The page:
Very little has changed for assisted reproduction law in Indiana since the opinion In re Paternity and Maternity of Infant R was published by the Indiana Court of Appeals in 2010; however, this decision did significantly help intended parents establish their parentage for their unborn child. Intended parents who are biologically related to their child carried by a surrogate can petition the court for a pre-birth parentage order. Among numerous things, a pre-birth parentage order allows the intended parents to place their names on the birth certificate at the hospital and allows the hospital to discharge the newborn directly to the intended parents.
Indiana Code allows for the establishment of a Father’s parentage of a child. But because it is presumed that a woman who gives birth to a child is the child’s biological mother, there are no provisions on the establishment of maternity. There are also no specific provisions on the establishment of parentage rights when a child is born through the use of assisted reproduction. With increasing reproductive technologies, the need for the establishment of legal parentage for both parents exists and because it is well settled law that it is in the best interests of a child to have their biological parentage established the paternity statutes can be used for intended biological mothers attempting to establish their maternity.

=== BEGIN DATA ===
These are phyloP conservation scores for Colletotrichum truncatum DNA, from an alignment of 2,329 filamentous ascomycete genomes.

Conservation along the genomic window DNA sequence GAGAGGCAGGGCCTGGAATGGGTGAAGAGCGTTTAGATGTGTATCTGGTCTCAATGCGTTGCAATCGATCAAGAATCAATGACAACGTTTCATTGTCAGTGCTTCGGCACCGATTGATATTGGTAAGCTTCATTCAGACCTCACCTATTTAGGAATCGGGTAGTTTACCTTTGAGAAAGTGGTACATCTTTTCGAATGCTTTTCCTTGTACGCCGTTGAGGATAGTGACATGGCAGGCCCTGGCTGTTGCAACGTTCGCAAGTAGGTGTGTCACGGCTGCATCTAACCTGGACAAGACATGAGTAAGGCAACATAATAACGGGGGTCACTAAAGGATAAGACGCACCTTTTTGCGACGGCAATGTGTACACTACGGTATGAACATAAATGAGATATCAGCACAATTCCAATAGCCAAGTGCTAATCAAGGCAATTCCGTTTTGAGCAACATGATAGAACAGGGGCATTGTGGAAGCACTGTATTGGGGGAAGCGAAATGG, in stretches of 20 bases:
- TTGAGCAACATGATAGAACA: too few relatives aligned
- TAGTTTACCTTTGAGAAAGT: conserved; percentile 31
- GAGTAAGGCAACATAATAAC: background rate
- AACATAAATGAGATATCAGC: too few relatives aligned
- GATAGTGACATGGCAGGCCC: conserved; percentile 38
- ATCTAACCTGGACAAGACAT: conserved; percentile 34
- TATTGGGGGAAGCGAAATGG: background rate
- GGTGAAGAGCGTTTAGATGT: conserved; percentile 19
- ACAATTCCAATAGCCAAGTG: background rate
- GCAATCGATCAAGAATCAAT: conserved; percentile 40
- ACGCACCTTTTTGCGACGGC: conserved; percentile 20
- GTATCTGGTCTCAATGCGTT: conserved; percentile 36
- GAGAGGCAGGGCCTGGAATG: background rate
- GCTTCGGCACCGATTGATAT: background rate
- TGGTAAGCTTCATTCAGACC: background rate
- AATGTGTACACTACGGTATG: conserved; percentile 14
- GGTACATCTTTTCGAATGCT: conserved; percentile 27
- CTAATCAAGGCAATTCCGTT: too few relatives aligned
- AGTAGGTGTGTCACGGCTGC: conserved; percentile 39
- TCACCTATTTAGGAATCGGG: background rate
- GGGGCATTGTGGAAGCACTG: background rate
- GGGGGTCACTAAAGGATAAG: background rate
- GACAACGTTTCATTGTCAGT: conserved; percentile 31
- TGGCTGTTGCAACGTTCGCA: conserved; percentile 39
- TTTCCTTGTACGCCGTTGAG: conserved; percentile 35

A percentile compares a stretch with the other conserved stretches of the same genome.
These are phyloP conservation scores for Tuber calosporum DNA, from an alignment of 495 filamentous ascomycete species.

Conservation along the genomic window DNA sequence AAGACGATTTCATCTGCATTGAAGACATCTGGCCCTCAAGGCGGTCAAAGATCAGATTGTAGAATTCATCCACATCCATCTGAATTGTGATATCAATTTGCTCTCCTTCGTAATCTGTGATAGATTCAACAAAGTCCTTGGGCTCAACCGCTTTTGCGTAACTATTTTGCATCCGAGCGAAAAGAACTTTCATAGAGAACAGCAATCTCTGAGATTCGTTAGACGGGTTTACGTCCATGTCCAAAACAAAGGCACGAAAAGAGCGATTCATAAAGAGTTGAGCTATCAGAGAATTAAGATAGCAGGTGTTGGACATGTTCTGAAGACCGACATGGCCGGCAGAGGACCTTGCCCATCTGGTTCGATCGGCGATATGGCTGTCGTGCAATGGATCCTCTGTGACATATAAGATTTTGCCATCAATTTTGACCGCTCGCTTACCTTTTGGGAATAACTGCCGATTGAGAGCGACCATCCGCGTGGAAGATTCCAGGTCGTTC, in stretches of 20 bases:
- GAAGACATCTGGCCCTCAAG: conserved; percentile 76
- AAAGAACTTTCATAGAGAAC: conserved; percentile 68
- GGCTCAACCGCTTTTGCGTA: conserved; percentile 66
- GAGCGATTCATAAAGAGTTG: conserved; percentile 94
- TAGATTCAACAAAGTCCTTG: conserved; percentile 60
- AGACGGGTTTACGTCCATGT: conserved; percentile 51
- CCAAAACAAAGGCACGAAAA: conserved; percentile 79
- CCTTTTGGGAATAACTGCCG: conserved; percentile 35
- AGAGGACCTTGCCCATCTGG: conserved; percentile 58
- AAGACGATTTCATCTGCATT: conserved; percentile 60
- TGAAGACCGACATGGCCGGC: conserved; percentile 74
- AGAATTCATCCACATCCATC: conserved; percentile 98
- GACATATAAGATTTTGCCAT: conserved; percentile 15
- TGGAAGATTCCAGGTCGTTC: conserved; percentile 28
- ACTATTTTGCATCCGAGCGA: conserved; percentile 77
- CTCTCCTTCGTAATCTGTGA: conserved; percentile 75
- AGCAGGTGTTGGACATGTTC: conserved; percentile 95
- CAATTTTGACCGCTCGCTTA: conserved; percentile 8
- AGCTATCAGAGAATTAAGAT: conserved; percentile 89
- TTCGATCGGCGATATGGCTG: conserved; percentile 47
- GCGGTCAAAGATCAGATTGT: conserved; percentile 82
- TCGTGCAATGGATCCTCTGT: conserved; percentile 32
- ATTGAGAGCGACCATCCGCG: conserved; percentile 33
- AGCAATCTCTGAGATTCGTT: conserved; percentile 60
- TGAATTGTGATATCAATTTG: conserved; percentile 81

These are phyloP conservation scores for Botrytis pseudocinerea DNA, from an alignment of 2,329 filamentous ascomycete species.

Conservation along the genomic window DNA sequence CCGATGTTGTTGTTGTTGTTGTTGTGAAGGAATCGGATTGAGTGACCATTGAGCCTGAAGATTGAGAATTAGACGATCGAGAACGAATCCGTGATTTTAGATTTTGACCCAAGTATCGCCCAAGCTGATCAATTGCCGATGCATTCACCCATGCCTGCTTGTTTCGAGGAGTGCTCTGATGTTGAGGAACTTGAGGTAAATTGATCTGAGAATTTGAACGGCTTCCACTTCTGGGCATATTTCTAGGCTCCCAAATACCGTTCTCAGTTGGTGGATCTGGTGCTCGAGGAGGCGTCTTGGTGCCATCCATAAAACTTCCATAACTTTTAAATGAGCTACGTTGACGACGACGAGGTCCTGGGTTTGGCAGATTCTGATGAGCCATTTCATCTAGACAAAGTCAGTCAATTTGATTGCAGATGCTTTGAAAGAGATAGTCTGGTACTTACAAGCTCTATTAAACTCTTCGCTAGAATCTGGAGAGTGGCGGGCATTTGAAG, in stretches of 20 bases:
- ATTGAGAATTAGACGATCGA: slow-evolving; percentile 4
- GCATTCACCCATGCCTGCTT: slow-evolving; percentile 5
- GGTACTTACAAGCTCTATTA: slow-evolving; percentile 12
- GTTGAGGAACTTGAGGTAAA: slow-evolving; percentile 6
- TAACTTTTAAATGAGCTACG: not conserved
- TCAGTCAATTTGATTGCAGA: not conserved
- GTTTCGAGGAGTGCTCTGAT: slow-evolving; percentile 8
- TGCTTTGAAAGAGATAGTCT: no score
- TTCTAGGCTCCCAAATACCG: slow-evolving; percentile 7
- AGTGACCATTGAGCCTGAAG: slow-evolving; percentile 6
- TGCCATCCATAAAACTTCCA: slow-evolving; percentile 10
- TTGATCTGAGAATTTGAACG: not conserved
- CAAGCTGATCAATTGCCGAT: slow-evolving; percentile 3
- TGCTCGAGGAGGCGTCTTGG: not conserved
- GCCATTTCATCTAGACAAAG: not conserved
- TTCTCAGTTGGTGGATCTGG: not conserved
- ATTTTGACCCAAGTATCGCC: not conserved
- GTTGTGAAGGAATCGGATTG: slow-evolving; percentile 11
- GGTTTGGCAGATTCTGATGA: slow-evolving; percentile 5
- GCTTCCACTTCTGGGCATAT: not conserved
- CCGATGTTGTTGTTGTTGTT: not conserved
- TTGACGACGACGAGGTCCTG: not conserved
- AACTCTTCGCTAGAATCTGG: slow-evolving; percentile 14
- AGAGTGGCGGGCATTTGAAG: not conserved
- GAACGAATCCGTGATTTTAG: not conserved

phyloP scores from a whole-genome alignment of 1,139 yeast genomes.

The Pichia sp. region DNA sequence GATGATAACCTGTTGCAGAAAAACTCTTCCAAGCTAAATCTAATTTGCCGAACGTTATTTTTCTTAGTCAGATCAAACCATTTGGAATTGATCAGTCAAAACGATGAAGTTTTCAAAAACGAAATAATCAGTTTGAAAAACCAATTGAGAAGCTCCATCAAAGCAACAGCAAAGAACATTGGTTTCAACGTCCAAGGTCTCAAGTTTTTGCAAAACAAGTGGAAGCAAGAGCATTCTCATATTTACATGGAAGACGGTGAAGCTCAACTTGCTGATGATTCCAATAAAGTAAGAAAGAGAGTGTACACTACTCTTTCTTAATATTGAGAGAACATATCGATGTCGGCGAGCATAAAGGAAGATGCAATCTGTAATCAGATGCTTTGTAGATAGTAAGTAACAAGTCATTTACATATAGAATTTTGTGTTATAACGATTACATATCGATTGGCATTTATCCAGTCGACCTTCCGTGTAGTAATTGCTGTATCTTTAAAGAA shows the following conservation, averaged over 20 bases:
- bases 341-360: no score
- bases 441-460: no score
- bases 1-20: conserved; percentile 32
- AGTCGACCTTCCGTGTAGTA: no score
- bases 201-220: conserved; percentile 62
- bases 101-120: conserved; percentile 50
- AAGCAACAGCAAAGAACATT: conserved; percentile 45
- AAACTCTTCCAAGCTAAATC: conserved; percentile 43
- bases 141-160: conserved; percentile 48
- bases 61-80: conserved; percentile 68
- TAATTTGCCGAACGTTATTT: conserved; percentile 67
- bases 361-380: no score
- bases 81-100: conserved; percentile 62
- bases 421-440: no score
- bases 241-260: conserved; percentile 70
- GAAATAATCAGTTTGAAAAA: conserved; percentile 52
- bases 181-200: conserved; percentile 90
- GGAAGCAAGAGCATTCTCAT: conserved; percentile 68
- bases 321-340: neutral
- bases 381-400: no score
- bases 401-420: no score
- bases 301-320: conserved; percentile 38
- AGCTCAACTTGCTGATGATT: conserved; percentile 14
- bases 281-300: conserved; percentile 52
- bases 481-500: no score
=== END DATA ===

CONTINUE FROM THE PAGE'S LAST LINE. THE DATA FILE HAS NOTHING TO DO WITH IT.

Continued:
Intended parents seeking to establish their parentage by pre-birth order can file a petition establishing their paternity and maternity. The carrier can agree to the establishment of the intended parents’ parentage, but she cannot petition the court to disestablish her maternity because Indiana paternity statutes do not provide a procedural template to disestablish paternity. If the carrier is married, it is necessary that her husband be made a party to the proceedings as well because he would be recognized as the child’s legal father until the intended biological father’s paternity is established.
Indiana paternity statutes also allow paternity to be established without the need for a hearing if the mother and alleged father stipulate that he is the father or they file a joint petition alleging he is the child’s biological father. It is possible to petition the court for a pre-birth order without the need for a hearing. However, there is no statute on point and that is likely to be determined on a case by case basis.
I believe it is important that the intended parents and the carrier be represented by independent legal counsel. The American Bar Association and the American Society for Reproductive Medicine’s guidelines state that the carrier and intended parents should have separate legal representation. You should always consult with your ART team, including your clinic/agency, medical providers and attorneys.
Information provided by the law firm of Kirtley, Taylor, Sims, Chadd & Minnette, PC. For more information contact them at 317-550-4333 or visit them online at www.KirtleyTaylorLaw.com.